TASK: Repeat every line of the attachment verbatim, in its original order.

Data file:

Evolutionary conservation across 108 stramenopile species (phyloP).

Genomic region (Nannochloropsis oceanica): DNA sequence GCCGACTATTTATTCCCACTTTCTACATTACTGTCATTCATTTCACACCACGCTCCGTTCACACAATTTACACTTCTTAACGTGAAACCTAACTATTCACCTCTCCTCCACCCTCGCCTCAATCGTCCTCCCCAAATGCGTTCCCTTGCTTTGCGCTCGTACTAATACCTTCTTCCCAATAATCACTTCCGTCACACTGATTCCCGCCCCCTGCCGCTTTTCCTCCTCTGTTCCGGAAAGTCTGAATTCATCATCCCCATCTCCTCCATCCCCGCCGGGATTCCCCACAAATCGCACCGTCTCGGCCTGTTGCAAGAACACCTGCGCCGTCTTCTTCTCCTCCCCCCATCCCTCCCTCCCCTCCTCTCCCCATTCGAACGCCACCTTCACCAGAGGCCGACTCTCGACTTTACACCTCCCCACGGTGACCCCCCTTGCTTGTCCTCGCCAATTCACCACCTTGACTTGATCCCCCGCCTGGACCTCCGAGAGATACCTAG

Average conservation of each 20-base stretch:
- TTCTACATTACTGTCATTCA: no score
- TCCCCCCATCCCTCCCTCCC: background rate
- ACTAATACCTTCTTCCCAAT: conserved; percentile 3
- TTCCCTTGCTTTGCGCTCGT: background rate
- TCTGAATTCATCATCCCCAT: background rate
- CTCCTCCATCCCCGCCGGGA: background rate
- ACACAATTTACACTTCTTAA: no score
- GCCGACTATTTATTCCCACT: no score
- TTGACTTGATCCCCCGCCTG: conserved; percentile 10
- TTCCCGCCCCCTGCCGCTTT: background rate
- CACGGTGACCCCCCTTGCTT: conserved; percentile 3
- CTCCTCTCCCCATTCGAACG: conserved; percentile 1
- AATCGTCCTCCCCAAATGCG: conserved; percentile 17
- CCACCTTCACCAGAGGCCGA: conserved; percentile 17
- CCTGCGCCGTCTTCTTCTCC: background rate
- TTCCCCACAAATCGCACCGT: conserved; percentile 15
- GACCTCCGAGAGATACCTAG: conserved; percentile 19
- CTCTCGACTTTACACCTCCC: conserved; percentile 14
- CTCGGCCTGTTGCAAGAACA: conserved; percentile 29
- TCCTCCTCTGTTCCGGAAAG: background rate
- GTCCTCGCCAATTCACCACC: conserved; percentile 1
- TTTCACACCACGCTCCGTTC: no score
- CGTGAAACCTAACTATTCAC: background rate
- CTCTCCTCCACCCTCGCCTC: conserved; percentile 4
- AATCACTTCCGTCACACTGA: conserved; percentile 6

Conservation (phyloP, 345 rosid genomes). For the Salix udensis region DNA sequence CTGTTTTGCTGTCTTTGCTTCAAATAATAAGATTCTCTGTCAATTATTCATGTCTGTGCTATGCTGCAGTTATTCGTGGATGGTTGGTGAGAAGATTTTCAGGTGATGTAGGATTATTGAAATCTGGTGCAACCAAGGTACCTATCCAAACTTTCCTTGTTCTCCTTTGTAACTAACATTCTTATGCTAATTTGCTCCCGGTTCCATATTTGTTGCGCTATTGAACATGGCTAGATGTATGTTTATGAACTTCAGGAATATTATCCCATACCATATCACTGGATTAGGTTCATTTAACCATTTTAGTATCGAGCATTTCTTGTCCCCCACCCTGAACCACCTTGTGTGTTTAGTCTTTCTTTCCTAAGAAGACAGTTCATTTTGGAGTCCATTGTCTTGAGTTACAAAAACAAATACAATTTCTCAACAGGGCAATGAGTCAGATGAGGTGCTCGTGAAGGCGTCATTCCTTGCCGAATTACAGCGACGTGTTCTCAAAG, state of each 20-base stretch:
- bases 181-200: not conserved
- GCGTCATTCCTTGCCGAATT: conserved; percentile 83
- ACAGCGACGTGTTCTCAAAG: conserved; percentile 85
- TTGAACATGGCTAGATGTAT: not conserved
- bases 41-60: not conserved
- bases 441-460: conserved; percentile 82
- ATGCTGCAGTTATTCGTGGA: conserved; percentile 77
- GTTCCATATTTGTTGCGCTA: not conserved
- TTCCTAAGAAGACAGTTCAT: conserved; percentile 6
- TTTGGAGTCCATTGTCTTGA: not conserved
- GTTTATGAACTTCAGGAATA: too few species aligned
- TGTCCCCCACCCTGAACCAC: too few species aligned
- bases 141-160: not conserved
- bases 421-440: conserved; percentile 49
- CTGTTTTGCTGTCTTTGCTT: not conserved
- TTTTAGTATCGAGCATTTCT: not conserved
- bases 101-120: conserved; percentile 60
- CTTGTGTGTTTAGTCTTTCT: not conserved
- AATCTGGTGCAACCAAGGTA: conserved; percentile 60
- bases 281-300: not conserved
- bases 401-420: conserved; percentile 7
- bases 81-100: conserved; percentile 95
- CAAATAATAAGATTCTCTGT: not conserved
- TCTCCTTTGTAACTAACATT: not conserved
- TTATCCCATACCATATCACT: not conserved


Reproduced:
Evolutionary conservation across 108 stramenopile species (phyloP).

Genomic region (Nannochloropsis oceanica): DNA sequence GCCGACTATTTATTCCCACTTTCTACATTACTGTCATTCATTTCACACCACGCTCCGTTCACACAATTTACACTTCTTAACGTGAAACCTAACTATTCACCTCTCCTCCACCCTCGCCTCAATCGTCCTCCCCAAATGCGTTCCCTTGCTTTGCGCTCGTACTAATACCTTCTTCCCAATAATCACTTCCGTCACACTGATTCCCGCCCCCTGCCGCTTTTCCTCCTCTGTTCCGGAAAGTCTGAATTCATCATCCCCATCTCCTCCATCCCCGCCGGGATTCCCCACAAATCGCACCGTCTCGGCCTGTTGCAAGAACACCTGCGCCGTCTTCTTCTCCTCCCCCCATCCCTCCCTCCCCTCCTCTCCCCATTCGAACGCCACCTTCACCAGAGGCCGACTCTCGACTTTACACCTCCCCACGGTGACCCCCCTTGCTTGTCCTCGCCAATTCACCACCTTGACTTGATCCCCCGCCTGGACCTCCGAGAGATACCTAG

Average conservation of each 20-base stretch:
- TTCTACATTACTGTCATTCA: no score
- TCCCCCCATCCCTCCCTCCC: background rate
- ACTAATACCTTCTTCCCAAT: conserved; percentile 3
- TTCCCTTGCTTTGCGCTCGT: background rate
- TCTGAATTCATCATCCCCAT: background rate
- CTCCTCCATCCCCGCCGGGA: background rate
- ACACAATTTACACTTCTTAA: no score
- GCCGACTATTTATTCCCACT: no score
- TTGACTTGATCCCCCGCCTG: conserved; percentile 10
- TTCCCGCCCCCTGCCGCTTT: background rate
- CACGGTGACCCCCCTTGCTT: conserved; percentile 3
- CTCCTCTCCCCATTCGAACG: conserved; percentile 1
- AATCGTCCTCCCCAAATGCG: conserved; percentile 17
- CCACCTTCACCAGAGGCCGA: conserved; percentile 17
- CCTGCGCCGTCTTCTTCTCC: background rate
- TTCCCCACAAATCGCACCGT: conserved; percentile 15
- GACCTCCGAGAGATACCTAG: conserved; percentile 19
- CTCTCGACTTTACACCTCCC: conserved; percentile 14
- CTCGGCCTGTTGCAAGAACA: conserved; percentile 29
- TCCTCCTCTGTTCCGGAAAG: background rate
- GTCCTCGCCAATTCACCACC: conserved; percentile 1
- TTTCACACCACGCTCCGTTC: no score
- CGTGAAACCTAACTATTCAC: background rate
- CTCTCCTCCACCCTCGCCTC: conserved; percentile 4
- AATCACTTCCGTCACACTGA: conserved; percentile 6

Conservation (phyloP, 345 rosid genomes). For the Salix udensis region DNA sequence CTGTTTTGCTGTCTTTGCTTCAAATAATAAGATTCTCTGTCAATTATTCATGTCTGTGCTATGCTGCAGTTATTCGTGGATGGTTGGTGAGAAGATTTTCAGGTGATGTAGGATTATTGAAATCTGGTGCAACCAAGGTACCTATCCAAACTTTCCTTGTTCTCCTTTGTAACTAACATTCTTATGCTAATTTGCTCCCGGTTCCATATTTGTTGCGCTATTGAACATGGCTAGATGTATGTTTATGAACTTCAGGAATATTATCCCATACCATATCACTGGATTAGGTTCATTTAACCATTTTAGTATCGAGCATTTCTTGTCCCCCACCCTGAACCACCTTGTGTGTTTAGTCTTTCTTTCCTAAGAAGACAGTTCATTTTGGAGTCCATTGTCTTGAGTTACAAAAACAAATACAATTTCTCAACAGGGCAATGAGTCAGATGAGGTGCTCGTGAAGGCGTCATTCCTTGCCGAATTACAGCGACGTGTTCTCAAAG, state of each 20-base stretch:
- bases 181-200: not conserved
- GCGTCATTCCTTGCCGAATT: conserved; percentile 83
- ACAGCGACGTGTTCTCAAAG: conserved; percentile 85
- TTGAACATGGCTAGATGTAT: not conserved
- bases 41-60: not conserved
- bases 441-460: conserved; percentile 82
- ATGCTGCAGTTATTCGTGGA: conserved; percentile 77
- GTTCCATATTTGTTGCGCTA: not conserved
- TTCCTAAGAAGACAGTTCAT: conserved; percentile 6
- TTTGGAGTCCATTGTCTTGA: not conserved
- GTTTATGAACTTCAGGAATA: too few species aligned
- TGTCCCCCACCCTGAACCAC: too few species aligned
- bases 141-160: not conserved
- bases 421-440: conserved; percentile 49
- CTGTTTTGCTGTCTTTGCTT: not conserved
- TTTTAGTATCGAGCATTTCT: not conserved
- bases 101-120: conserved; percentile 60
- CTTGTGTGTTTAGTCTTTCT: not conserved
- AATCTGGTGCAACCAAGGTA: conserved; percentile 60
- bases 281-300: not conserved
- bases 401-420: conserved; percentile 7
- bases 81-100: conserved; percentile 95
- CAAATAATAAGATTCTCTGT: not conserved
- TCTCCTTTGTAACTAACATT: not conserved
- TTATCCCATACCATATCACT: not conserved